‘Making the Right Choice’

Photo by Jesse Beals Students at the seventh annual Kitsap County Youth Conference listened intently to Nora Sizemore speak about losing her 17-year-old son, Kyle, to a drunk driver in 2005.

By Rachel Brant
Oct 19 2007

Graphic images, human organs and powerful words were just a few of the tools used Tuesday to help Kitsap County youth make good choices on important issues.
The seventh annual Kitsap County Youth Conference was Oct. 16 in the President’s Hall at the Kitsap County Fairgrounds. More than 100 students in grades eighth through 12th attended the event.
Mothers Against Drunk Driving (MADD) of Kitsap County sponsored the conference. Organizers hope the youth in attendance left the Pavilion more prepared to make good decisions about drugs, alcohol and driving.
“Hopefully they can remember some of these things and keep them in their minds,” said Marsha Masters, president of the Kitsap County chapter of MADD. “If you can impact 100 kids here, hopefully that ripple effect can continue to go outward.”
Dr. Ernie Franz, of Bainbridge Island, served as the keynote speaker for the Kitsap County Youth Conference. The former emergency room physician was hit by a 19-year-old impaired driver in August 2004 while riding his bicycle on High School Road on Bainbridge Island.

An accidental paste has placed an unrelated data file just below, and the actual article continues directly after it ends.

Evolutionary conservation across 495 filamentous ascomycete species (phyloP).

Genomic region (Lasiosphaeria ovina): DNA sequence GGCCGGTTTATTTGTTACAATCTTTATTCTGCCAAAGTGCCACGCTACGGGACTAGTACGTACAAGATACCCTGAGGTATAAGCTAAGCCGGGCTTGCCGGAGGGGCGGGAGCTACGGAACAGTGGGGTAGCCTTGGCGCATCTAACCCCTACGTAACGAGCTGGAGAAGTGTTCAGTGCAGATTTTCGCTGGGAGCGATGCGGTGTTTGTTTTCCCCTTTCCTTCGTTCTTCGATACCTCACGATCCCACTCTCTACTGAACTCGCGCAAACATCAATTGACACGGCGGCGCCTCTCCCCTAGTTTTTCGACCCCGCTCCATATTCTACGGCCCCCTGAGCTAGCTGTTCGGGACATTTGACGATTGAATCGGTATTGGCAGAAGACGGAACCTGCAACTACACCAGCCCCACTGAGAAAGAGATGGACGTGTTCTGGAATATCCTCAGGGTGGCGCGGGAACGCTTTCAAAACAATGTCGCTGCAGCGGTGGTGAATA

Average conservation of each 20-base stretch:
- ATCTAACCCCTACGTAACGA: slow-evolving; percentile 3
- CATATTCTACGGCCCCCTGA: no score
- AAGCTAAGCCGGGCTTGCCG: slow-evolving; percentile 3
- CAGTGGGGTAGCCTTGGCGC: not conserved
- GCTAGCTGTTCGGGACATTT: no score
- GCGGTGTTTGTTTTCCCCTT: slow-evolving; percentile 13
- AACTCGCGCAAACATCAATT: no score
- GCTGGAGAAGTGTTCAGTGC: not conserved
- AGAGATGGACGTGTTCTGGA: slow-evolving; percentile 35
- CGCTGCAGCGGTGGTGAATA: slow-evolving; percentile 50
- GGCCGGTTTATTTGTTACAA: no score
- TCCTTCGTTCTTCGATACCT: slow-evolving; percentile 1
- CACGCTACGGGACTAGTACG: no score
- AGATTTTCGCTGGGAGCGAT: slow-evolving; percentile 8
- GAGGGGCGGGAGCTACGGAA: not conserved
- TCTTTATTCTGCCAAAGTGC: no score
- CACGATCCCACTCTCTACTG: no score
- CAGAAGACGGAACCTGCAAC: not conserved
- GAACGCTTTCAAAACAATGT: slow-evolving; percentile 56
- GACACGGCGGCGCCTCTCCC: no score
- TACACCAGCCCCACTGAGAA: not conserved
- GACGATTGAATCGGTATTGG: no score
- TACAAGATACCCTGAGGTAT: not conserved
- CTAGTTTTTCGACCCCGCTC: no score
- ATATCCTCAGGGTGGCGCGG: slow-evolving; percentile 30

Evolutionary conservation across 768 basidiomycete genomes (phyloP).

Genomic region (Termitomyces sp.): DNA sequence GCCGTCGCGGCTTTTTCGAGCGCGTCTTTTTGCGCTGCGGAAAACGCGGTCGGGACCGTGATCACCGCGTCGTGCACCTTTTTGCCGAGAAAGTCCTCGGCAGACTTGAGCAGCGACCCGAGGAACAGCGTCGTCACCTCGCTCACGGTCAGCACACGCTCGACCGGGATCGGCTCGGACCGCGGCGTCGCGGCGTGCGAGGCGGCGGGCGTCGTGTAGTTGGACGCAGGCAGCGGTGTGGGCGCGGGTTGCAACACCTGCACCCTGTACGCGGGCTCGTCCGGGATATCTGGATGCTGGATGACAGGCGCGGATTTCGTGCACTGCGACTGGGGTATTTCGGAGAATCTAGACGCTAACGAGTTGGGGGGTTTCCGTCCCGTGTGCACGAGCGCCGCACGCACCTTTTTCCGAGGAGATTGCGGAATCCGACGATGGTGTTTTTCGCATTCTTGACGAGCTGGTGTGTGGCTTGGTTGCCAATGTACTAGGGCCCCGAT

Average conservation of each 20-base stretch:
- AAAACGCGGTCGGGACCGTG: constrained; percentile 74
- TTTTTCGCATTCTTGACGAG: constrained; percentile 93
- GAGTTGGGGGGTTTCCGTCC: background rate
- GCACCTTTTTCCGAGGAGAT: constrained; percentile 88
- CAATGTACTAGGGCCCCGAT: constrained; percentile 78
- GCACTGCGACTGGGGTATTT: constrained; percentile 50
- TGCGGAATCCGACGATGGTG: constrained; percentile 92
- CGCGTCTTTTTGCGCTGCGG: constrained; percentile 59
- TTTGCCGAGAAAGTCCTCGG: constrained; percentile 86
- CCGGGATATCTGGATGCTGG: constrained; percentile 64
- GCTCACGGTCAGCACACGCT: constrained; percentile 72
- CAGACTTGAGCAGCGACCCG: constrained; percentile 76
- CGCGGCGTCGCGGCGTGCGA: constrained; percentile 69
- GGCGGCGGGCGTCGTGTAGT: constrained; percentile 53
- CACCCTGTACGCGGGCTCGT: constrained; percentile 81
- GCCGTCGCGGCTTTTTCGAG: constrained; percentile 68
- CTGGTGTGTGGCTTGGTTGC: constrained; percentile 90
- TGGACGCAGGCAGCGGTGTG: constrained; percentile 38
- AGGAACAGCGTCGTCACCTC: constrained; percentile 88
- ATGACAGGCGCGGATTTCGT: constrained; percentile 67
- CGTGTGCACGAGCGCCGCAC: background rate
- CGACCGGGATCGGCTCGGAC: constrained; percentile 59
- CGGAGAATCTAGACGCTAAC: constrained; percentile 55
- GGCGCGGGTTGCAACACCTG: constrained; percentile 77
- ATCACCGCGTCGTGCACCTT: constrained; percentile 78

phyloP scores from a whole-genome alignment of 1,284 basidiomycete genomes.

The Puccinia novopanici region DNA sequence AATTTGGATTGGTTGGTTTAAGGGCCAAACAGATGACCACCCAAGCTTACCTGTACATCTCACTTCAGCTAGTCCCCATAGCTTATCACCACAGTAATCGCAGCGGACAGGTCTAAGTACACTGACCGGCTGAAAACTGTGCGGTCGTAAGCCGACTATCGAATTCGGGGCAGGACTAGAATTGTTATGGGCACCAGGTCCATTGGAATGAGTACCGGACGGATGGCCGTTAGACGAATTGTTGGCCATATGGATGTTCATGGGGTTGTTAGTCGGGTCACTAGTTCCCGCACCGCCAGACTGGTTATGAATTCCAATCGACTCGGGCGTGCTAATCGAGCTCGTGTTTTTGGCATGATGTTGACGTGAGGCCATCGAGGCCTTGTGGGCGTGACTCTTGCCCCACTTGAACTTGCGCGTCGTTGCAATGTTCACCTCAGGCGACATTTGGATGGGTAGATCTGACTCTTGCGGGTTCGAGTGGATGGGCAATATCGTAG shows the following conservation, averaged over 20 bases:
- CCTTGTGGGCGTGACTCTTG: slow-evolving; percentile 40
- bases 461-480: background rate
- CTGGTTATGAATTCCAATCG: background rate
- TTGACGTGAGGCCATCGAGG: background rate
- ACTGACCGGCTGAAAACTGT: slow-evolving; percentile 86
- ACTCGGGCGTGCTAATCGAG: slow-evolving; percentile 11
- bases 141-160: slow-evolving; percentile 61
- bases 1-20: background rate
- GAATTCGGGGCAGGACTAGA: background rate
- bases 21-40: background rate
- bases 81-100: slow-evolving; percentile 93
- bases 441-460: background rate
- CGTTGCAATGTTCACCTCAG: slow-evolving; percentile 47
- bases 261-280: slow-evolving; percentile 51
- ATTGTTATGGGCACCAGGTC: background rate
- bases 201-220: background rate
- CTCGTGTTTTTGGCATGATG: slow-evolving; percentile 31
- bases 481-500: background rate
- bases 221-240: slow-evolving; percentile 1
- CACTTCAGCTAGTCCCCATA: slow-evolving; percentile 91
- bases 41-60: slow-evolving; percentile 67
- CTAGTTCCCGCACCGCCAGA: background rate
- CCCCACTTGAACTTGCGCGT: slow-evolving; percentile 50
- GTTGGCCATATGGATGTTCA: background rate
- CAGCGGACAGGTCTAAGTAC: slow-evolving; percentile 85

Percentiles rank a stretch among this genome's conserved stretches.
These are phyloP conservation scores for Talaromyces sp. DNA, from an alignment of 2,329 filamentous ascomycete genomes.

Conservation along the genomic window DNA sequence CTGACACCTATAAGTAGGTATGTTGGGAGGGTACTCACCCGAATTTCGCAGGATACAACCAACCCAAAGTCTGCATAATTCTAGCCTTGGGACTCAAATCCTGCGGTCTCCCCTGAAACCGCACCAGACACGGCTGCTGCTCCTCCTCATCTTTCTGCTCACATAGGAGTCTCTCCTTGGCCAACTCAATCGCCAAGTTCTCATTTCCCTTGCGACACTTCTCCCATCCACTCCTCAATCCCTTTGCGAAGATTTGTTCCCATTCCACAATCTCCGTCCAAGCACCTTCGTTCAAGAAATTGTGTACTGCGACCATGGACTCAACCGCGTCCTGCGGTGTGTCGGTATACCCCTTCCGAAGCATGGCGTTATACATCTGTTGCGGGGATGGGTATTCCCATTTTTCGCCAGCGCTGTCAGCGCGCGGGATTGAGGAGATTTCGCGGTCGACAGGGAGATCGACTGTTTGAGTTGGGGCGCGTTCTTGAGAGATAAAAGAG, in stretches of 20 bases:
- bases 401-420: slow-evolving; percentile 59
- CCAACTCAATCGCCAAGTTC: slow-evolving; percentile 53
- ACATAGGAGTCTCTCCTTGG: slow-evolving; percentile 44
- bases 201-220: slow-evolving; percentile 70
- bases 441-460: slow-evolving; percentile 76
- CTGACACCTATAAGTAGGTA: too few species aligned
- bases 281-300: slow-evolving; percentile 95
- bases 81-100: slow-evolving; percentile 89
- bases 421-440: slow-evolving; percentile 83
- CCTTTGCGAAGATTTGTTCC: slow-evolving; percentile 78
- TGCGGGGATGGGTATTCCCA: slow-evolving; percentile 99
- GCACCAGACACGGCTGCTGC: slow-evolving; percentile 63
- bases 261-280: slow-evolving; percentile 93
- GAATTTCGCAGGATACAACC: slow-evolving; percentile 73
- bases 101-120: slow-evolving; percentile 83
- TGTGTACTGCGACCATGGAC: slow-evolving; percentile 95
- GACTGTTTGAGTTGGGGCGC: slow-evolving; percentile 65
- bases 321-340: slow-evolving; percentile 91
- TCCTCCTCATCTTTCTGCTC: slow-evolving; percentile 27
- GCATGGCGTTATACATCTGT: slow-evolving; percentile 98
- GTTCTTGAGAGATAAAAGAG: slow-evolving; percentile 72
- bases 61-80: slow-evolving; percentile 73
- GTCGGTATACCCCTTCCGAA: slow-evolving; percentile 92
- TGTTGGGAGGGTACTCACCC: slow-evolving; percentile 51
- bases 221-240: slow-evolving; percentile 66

“He was severely impaired,” Franz said. “He said he never saw me.”
Franz sustained a spinal cord injury, 14 fractures, internal bleeding and a partially collapsed lung and was left an incomplete quadriplegic. He spent months in the hospital and continues physical therapy. After spending 17 years in the emergency room, Franz can’t return to the profession he loved because of the bad choice made by a teenage driver.
“It’s changed my career, my profession,” he said. “It would be hard to do an eight-hour shift on my feet.”
Franz now volunteers at Harborview Medical Center in Seattle spending time with patients who have spinal cord injuries. “I’m incredibly fortunate given what I’ve been through. I’m fortunate to be alive and have as much function and motion as I have,” he said. “Now I have people with spinal cord injuries who look up to me and think of me as a role model.”